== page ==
ATLANTA, Ga. (CBS46) -- Home Depot wrapped up its celebration of service with the granddaddy of service events Friday in Atlanta.

The festivities included making murals, blankets, building beds for service dogs and a lot more.

”We have donated over 100,000 hours since our kickoff which was September 19” said Home Depot representative Jena Alford.

But the highlight of the celebration was the graduation of 15 service dogs trained through the Top Dogg K9 Foundation program.

“The main focus for my dog was being able to provide a little bit of balance. If I were to stumble I also need him to be there to pick me up off the ground” said Top Dogg K9 participant veteran Paul Dipaolo.

Dipaolo hurt his leg during a military training exercise while in Iraq, his injuries got so bad that he’s currently in a battle to save his leg. But after being connected with Top Dog K9, Dipaolo was able to train his dog Deuce to help with his mobility challenges as well his other concerns.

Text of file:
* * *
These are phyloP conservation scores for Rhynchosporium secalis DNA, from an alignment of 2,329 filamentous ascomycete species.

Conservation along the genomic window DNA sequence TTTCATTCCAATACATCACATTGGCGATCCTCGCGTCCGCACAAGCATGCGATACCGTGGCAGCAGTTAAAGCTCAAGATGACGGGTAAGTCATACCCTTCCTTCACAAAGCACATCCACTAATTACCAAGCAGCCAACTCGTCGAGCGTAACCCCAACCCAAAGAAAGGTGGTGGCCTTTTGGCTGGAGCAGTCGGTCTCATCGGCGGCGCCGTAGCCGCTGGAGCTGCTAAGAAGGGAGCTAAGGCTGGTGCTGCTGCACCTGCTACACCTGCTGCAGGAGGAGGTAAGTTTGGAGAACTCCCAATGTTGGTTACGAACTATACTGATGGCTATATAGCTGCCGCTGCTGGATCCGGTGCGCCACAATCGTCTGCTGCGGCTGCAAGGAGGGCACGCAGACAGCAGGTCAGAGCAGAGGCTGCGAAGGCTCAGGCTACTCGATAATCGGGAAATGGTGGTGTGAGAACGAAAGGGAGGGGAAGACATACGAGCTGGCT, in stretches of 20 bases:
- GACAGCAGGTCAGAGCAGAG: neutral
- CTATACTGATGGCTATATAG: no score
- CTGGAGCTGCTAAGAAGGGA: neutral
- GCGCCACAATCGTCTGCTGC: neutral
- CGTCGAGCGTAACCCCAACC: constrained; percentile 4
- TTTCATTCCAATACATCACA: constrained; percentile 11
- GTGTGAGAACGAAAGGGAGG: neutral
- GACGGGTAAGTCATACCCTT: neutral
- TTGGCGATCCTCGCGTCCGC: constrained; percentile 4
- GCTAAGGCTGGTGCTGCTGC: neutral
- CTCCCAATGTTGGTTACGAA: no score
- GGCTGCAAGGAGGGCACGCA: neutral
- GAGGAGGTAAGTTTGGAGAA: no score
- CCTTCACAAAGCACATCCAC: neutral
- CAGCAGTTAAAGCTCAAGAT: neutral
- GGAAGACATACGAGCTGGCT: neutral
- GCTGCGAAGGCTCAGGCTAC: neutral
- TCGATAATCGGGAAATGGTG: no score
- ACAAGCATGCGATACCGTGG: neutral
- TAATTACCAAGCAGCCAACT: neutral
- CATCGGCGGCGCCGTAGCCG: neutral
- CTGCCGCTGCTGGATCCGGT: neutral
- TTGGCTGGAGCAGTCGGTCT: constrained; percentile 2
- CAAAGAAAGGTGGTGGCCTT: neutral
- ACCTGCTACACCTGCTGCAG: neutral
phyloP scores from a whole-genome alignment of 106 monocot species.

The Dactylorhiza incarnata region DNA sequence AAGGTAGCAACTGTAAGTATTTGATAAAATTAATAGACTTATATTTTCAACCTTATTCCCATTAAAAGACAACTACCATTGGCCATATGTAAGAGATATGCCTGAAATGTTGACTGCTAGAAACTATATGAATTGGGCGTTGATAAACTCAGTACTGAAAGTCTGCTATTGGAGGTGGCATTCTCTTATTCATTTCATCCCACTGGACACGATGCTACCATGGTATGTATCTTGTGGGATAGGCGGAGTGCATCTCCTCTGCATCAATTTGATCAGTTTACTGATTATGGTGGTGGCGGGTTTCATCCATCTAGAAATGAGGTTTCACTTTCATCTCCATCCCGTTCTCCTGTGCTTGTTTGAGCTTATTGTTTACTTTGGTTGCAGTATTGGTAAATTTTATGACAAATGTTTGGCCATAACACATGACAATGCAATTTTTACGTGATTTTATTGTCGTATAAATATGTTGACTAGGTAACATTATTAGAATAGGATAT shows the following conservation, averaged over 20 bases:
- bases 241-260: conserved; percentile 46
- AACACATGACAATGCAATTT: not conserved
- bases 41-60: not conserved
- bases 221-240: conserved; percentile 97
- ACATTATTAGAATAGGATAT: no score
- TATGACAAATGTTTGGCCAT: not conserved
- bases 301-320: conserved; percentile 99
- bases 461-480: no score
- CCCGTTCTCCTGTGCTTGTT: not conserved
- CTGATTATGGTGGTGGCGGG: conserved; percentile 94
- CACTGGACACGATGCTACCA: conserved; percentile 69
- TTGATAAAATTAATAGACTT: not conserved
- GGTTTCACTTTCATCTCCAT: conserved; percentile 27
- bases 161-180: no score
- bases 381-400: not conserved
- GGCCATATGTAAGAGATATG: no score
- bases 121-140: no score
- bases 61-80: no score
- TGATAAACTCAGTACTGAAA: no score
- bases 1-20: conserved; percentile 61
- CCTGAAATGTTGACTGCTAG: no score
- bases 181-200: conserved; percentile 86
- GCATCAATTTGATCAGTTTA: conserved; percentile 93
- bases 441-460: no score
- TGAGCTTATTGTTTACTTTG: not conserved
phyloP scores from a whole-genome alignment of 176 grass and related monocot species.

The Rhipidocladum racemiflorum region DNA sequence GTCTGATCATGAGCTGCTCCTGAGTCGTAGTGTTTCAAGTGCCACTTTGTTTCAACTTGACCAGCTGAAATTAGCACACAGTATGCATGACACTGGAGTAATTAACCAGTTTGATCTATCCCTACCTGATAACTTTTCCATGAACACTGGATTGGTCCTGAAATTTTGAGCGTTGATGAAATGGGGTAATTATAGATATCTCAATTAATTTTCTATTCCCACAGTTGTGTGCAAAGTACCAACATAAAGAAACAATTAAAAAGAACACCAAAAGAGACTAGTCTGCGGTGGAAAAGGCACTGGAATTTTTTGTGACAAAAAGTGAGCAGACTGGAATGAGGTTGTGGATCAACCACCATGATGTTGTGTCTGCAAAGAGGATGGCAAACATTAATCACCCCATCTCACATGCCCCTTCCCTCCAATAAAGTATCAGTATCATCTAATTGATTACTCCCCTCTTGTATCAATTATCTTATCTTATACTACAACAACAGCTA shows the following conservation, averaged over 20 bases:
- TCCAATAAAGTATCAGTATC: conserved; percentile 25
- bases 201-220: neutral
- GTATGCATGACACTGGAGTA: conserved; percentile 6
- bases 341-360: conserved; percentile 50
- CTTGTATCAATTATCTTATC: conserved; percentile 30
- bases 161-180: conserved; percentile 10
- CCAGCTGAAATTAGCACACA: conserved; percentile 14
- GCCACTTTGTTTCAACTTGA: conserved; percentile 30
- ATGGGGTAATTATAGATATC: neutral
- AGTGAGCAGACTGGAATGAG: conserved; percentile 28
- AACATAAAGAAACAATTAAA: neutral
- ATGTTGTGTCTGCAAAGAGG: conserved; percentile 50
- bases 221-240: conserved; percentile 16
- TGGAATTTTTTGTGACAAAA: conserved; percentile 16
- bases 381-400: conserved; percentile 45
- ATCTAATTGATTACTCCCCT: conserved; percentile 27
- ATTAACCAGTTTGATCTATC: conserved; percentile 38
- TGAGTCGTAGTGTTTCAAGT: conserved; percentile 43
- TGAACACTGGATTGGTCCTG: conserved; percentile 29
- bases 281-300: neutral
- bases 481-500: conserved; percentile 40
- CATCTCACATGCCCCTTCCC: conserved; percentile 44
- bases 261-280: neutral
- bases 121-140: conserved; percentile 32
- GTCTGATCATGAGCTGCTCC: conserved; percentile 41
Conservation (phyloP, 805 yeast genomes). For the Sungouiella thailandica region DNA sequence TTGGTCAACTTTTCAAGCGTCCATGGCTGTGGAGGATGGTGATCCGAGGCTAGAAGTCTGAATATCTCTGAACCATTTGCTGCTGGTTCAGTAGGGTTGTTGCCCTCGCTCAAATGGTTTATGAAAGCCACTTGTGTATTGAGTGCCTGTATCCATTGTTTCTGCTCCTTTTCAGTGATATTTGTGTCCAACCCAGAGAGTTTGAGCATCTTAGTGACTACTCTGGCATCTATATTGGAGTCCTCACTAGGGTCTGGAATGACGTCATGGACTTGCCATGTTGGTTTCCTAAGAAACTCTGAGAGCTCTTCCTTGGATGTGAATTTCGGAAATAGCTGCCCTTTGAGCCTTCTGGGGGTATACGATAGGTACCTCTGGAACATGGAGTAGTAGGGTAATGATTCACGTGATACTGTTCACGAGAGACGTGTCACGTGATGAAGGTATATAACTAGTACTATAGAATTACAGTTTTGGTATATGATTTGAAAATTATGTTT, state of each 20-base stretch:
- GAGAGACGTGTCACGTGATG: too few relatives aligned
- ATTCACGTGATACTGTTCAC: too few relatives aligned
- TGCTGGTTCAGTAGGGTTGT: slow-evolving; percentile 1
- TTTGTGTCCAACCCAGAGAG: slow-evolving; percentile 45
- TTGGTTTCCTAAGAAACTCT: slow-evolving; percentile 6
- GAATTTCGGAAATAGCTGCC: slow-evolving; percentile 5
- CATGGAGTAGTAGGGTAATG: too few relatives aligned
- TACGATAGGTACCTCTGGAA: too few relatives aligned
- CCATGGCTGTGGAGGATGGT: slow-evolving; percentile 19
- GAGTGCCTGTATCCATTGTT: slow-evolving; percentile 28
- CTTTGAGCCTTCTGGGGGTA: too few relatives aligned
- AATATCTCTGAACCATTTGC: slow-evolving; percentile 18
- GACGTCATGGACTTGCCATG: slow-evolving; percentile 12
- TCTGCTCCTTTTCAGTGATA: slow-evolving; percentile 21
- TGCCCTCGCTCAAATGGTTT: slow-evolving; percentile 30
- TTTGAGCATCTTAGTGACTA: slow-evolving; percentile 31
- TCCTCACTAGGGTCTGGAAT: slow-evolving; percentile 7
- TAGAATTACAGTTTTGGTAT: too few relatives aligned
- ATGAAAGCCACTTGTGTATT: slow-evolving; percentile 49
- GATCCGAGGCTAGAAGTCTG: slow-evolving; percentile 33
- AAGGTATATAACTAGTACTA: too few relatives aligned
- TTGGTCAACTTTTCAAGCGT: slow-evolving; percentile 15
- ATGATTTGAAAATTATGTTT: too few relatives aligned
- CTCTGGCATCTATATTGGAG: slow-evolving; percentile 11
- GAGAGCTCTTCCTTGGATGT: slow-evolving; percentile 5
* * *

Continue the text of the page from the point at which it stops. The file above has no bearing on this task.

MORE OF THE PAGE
“When they told me that my service animal would eventually be able to sense what was going on with my anxiety, I didn’t believe it at first, but they made a believer out of me. He’s able to sense my anxiety as soon as it happens.” added Dipaolo.

In addition to training service dogs, Top Dogg K9 Foundation is launching a new initiative called Save22, which asks people to donate $22 to the organization each month.

The donation represents the 22 vets who lose their lives to suicide each day.

Copyright 2019 WGCL-TV (Meredith Corporation). All rights reserved.

Recommended for you

(0) comments

Welcome to the discussion.

Keep it Clean. Please avoid obscene, vulgar, lewd, racist or sexually-oriented language.
PLEASE TURN OFF YOUR CAPS LOCK.
Don't Threaten. Threats of harming another person will not be tolerated.
Be Truthful. Don't knowingly lie about anyone or anything.
Be Nice. No racism, sexism or any sort of -ism that is degrading to another person.
Be Proactive. Use the 'Report' link on each comment to let us know of abusive posts.
Share with Us. We'd love to hear eyewitness accounts, the history behind an article.